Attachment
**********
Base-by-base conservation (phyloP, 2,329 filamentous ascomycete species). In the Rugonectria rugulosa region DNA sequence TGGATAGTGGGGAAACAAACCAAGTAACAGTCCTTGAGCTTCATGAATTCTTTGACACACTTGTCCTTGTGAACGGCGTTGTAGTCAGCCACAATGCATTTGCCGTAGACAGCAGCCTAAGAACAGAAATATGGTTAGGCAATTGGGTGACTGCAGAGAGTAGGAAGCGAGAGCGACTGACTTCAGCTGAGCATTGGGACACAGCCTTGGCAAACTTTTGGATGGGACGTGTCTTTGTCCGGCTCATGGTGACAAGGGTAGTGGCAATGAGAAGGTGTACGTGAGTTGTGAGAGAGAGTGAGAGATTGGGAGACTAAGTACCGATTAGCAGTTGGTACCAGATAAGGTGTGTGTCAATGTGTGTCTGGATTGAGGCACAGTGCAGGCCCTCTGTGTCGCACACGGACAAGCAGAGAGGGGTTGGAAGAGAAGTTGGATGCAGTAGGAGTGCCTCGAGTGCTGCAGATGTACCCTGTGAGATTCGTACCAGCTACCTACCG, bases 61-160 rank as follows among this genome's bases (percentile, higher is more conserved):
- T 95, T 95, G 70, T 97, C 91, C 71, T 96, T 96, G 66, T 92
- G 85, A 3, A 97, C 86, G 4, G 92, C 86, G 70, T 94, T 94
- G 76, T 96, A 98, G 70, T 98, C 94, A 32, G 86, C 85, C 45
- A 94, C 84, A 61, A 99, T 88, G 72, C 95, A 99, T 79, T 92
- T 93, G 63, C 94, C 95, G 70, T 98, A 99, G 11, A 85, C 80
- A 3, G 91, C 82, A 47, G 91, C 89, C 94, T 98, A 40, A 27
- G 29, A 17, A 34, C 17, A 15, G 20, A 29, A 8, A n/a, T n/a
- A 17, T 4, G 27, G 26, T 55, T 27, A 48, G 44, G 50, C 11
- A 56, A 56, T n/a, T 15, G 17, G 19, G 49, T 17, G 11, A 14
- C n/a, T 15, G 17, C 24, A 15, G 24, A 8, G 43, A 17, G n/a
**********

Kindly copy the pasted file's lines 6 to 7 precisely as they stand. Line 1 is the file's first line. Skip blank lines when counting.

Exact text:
- T 93, G 63, C 94, C 95, G 70, T 98, A 99, G 11, A 85, C 80
- A 3, G 91, C 82, A 47, G 91, C 89, C 94, T 98, A 40, A 27